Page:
Aaron Rodgers got a monkey off his back when Brett Favre got shipped to New York the summer before the 2008 season started. He got another monkey off his back when he led the Green Bay Packers to the playoffs in 2009, and another when he got his first playoff win in this year's NFL Playoffs.
So, is he going to have to wait until 2011 to climb the next hurdle, or are he and his Packers ready to shock the world?
While it's interesting to look back on Rodgers' accomplishments in a still young career, it's equally interesting to note Matt Ryan's hurdles. Ryan reached the playoffs in his first season. Hell, he threw a touchdown on his first NFL pass.
But can Ryan follow Rodgers and get his first playoff win of his career this weekend against the Packers? It's an interesting storyline, no doubt. The only problem is, as I alluded to a second ago, Rodgers simply may not be done yet.
Here's a breakdown for why the Packers and Falcons could come away with a win this weekend and reach the NFC Championship, sending either quarterback to his first championship appearance in the NFL:
Why the Green Bay Packers Will Win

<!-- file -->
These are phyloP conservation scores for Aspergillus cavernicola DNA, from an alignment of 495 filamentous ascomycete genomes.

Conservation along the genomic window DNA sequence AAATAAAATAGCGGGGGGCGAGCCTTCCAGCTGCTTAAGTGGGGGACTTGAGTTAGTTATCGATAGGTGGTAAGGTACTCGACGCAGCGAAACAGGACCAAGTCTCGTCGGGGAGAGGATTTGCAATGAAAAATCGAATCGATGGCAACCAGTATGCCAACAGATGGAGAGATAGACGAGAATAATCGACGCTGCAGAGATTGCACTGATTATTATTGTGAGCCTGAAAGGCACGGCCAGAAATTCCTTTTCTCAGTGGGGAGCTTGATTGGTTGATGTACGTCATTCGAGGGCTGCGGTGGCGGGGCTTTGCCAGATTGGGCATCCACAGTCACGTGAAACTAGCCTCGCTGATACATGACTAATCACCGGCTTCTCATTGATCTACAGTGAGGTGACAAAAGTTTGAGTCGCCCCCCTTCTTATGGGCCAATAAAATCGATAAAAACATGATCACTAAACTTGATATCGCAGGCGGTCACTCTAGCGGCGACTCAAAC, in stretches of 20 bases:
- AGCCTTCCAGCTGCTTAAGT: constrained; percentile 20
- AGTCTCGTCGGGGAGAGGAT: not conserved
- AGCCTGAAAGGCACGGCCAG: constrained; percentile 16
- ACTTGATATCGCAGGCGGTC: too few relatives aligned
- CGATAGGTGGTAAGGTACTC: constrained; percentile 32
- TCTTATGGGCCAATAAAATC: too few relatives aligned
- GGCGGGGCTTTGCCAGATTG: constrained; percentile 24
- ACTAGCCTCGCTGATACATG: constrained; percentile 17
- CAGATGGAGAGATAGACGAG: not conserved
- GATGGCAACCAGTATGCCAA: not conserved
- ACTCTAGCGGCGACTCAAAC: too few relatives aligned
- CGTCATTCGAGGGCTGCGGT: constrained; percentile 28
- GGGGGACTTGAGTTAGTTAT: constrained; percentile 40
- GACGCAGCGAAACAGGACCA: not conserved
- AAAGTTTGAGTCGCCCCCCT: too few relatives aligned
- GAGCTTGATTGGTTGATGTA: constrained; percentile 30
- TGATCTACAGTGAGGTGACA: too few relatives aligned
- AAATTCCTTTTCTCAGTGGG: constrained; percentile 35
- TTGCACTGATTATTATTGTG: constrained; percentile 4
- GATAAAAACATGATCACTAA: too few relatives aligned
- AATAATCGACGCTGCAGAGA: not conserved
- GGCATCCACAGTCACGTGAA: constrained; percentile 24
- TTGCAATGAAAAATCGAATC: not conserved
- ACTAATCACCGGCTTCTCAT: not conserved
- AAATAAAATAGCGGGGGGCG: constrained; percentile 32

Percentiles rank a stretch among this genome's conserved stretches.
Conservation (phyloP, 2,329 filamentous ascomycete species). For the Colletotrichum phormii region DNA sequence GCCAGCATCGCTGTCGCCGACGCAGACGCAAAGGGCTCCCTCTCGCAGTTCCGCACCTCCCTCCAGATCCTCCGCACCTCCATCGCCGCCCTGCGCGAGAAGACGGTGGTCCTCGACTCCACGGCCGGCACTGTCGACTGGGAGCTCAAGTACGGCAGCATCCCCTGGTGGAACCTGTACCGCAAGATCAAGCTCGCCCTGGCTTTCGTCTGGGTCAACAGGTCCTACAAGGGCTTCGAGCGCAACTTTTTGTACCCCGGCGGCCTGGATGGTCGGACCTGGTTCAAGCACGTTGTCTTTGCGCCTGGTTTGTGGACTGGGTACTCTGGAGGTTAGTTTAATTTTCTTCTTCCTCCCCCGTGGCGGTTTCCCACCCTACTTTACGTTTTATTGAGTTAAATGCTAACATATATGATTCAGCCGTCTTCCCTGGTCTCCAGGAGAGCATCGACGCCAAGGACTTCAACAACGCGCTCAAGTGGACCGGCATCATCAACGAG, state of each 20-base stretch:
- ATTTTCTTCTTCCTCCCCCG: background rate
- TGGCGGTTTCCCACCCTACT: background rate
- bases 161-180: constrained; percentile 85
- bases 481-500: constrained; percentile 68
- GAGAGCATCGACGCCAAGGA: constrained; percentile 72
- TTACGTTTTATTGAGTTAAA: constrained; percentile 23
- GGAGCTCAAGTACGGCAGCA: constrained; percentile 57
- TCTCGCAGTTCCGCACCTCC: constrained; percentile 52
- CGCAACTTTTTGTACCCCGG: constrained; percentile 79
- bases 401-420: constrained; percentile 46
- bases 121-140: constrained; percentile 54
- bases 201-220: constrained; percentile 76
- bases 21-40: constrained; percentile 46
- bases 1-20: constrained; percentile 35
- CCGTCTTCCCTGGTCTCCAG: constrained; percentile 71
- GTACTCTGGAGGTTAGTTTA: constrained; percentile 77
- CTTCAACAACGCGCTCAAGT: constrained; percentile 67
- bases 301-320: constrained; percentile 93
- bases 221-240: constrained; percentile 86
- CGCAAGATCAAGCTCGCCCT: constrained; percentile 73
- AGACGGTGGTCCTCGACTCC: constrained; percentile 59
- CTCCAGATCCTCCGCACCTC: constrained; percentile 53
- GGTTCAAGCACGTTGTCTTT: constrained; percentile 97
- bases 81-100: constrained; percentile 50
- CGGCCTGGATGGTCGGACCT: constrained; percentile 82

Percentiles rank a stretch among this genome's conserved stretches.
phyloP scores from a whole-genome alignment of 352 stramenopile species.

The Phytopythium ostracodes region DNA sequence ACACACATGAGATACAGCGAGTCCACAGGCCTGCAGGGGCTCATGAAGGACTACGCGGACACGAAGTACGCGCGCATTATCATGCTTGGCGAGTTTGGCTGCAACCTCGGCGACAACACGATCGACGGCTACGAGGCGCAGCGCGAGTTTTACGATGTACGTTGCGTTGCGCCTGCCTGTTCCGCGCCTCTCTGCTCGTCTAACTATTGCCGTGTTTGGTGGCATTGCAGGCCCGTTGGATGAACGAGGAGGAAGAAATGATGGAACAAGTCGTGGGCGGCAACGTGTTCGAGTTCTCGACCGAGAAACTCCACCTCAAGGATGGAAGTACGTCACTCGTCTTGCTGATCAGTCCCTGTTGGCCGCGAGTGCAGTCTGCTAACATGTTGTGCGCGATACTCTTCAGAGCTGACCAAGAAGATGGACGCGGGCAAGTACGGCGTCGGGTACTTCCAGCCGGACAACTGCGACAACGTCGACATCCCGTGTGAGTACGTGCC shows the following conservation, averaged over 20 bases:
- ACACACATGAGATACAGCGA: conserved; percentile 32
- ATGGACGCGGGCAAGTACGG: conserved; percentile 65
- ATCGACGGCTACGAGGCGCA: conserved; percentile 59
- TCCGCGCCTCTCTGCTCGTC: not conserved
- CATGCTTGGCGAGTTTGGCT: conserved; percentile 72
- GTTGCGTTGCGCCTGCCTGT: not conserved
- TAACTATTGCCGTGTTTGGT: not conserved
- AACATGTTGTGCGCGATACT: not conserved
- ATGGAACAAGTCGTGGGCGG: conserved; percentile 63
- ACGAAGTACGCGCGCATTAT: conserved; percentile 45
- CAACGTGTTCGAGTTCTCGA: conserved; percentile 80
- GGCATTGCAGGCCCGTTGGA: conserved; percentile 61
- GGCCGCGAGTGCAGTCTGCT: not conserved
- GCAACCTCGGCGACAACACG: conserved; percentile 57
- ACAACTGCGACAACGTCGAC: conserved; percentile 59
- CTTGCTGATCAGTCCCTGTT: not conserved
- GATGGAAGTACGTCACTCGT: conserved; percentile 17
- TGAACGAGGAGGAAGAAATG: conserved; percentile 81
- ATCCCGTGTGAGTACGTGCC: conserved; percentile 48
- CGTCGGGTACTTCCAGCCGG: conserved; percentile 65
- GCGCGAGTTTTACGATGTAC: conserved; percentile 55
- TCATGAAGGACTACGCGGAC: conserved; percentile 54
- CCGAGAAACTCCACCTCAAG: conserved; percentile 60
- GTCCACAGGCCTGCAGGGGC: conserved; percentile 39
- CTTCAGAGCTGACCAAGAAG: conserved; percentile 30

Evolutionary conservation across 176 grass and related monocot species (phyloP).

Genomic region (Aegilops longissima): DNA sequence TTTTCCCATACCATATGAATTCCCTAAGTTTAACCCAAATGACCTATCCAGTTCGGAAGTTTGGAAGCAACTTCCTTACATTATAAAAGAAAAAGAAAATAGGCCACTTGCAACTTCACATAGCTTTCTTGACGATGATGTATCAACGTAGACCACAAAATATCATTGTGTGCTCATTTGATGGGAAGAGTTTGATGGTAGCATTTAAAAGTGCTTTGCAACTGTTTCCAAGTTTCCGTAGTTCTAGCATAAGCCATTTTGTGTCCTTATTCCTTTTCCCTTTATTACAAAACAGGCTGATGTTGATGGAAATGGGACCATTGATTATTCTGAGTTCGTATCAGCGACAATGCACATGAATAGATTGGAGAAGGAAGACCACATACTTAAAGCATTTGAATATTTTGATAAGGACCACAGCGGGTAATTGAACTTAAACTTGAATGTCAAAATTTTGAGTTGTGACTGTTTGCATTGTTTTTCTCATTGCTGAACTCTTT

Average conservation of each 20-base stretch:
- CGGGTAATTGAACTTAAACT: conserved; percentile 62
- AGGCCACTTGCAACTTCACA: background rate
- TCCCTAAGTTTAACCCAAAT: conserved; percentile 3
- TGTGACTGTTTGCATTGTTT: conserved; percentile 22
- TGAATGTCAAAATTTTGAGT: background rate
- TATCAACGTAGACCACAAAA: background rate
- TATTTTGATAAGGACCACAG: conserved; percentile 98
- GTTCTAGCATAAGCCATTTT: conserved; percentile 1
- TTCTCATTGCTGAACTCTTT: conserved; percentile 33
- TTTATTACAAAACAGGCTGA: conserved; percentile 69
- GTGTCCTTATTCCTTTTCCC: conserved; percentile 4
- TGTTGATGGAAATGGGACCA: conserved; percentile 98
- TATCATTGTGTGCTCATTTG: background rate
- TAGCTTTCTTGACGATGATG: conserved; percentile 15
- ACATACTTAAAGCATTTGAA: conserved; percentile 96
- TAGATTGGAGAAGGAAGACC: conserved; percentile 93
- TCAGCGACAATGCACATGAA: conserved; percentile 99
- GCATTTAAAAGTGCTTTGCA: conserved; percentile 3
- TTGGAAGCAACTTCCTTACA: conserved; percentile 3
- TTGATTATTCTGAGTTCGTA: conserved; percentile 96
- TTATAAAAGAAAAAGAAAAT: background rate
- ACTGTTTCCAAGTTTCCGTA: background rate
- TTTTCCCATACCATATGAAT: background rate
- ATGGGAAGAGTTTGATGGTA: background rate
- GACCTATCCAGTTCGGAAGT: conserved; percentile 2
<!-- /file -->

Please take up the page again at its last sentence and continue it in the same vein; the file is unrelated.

I don't think I really need to keep talking about Aaron Rodgers. He brings his A-game to the big battles, and he has a huge chip on his shoulder, even if he won't admit it. To dropping to Green Bay on draft day a few years back, to the Brett Favre saga, to writers hating on him (like myself) for not winning a playoff game, Rodgers has continued to amaze and prove doubters wrong.
In other words, I'm no longer lining up to knock Rodgers down, and doubting him on a big stage is just a huge waste of time.
However, this isn't just about Rodgers. This is a very good Green Bay team that finished 10-6 largely because of a lethargic rushing game for much of the season, as well as a slew of significant injuries on both sides of the ball. I mean, really, imagine if Ryan Grant and Jermichael Finley were still healthy and in the starting lineup. Even if we just stop at those two injuries, this is a completely different team.
But those guys aren't here, and this is still an elite offense with a defense that keeps silencing its critics. Clay Matthews never fails to put pressure on the quarterback, helps in run support and seems to make a big play right when the team needs it. Aiding him is one of the most under-rated secondaries in the league, with Tramon Williams (not Charles Woodson) scaring opposing passing offenses these days.
More importantly, that once grounded rush attack just found a gem in James Starks, who ran for 123 yards in the opening round, and now heads a Packers ground game that appears to be much more balanced. And after a performance like they had in Philly, that's what this team can hang their collective hats on: balance.
Rodgers takes to the air, their three backs find a way to get it done and their defense shuts opponents down.
Who wins the game?
Green Bay contained Michael Vick last week and is the top scoring defense in the league. This is all why the Packers should win, but here's how: